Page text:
Good questions. The "fat man" and "switch" cases you described have been discussed ad nauseum in philosophy and more recently in psychology. These discussions have focused almost exclusively on the different intentions of the person deciding whether to act so as to kill one and save five. In "fat man" the person intends to harm and kill the one as a means to save the five (saving the five is also intended), whereas in "switch" the person intends to save the five knowing, but not intending, to kill the one as a side-effect.
I think this difference would in fact be significant in a court of law, where I doubt prosecutors would press charges in the case of "switch" (and I doubt juries or judges would convict--of what crime exactly?), but they likely would in "fat man" (e.g., assault and battery, perhaps manslaughter). I actually think the law would be getting things roughly right here. An important part of law is preventing risky and dangerous behavior. In "switch" there is little risk of harming more people than by doing nothing. In "fat man" it is far from clear that the person is justified (as much as he'd need to be) in believing he will save five rather than risking killing one as well as five dying. And in any case, we don't want to encourage people to risk killing other people when they think it might save more people (oops--but what about war?)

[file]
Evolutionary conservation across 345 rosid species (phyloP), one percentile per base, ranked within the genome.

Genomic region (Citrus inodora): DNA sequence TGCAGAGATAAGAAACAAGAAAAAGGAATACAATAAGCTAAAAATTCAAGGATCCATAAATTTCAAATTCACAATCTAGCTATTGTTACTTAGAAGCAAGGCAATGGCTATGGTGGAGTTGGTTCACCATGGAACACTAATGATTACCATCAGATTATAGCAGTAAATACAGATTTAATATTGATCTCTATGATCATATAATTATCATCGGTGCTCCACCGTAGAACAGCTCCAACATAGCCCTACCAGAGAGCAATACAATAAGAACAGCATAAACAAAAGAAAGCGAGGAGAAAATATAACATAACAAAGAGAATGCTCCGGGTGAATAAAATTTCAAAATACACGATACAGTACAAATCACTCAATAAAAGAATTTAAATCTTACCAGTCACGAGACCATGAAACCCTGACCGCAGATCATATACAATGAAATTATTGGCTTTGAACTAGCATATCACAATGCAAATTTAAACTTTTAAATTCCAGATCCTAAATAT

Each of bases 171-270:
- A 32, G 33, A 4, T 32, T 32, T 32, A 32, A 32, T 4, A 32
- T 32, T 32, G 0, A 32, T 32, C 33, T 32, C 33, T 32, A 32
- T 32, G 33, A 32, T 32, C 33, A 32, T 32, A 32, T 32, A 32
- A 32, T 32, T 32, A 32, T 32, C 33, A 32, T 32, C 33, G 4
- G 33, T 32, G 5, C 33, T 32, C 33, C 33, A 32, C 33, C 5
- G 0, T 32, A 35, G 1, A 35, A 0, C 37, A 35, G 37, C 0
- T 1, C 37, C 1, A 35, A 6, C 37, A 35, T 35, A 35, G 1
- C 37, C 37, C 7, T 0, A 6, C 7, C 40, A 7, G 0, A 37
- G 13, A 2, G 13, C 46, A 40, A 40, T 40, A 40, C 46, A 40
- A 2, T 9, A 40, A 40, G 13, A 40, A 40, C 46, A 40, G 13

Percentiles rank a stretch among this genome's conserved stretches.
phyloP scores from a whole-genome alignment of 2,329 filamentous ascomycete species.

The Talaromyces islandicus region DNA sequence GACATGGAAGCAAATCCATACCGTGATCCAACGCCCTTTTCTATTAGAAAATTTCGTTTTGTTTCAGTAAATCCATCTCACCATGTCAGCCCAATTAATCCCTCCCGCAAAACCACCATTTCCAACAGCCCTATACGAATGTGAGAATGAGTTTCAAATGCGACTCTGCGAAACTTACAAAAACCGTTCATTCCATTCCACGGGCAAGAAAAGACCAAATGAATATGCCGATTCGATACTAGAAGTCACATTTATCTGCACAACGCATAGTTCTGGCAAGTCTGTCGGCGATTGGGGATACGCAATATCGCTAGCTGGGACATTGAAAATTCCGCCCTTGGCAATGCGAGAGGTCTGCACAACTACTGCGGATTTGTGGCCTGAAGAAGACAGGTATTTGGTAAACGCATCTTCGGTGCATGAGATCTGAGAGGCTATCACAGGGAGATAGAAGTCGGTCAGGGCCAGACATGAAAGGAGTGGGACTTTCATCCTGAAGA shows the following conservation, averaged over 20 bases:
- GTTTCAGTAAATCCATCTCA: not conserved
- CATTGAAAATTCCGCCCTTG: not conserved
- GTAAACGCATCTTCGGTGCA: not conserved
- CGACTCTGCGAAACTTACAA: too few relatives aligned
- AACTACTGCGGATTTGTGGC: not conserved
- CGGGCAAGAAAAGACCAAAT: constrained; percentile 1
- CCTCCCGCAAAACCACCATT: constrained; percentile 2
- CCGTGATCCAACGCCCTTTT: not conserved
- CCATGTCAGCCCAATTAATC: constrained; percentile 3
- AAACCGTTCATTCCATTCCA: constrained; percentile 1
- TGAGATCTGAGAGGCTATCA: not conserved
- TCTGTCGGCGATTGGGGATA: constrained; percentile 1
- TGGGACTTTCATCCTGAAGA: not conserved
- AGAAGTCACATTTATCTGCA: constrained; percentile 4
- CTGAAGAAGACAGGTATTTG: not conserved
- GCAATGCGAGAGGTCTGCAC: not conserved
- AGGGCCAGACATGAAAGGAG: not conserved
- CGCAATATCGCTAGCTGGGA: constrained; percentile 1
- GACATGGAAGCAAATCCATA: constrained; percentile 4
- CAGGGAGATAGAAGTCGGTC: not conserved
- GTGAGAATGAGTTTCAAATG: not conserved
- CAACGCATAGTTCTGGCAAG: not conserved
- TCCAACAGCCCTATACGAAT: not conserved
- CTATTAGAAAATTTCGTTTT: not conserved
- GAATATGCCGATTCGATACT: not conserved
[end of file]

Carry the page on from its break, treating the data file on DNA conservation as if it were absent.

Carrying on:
Alas, I've tried to test whether people's moral intuitions are being properly influenced by their epistemic intuitions (about whether the person is justified in believing their action will work), and the results did not come out the way I'd hoped (but they raised some other interesting questions). But your question raises another under-discussed confound in the cases. Typically we think that it is morally impermissible to disobey a law (at least a just law). So, if people are asked whether pushing is morally permissible in "fat man", there is one more reason to say 'yes'--that it is likely illegal--than in "switch".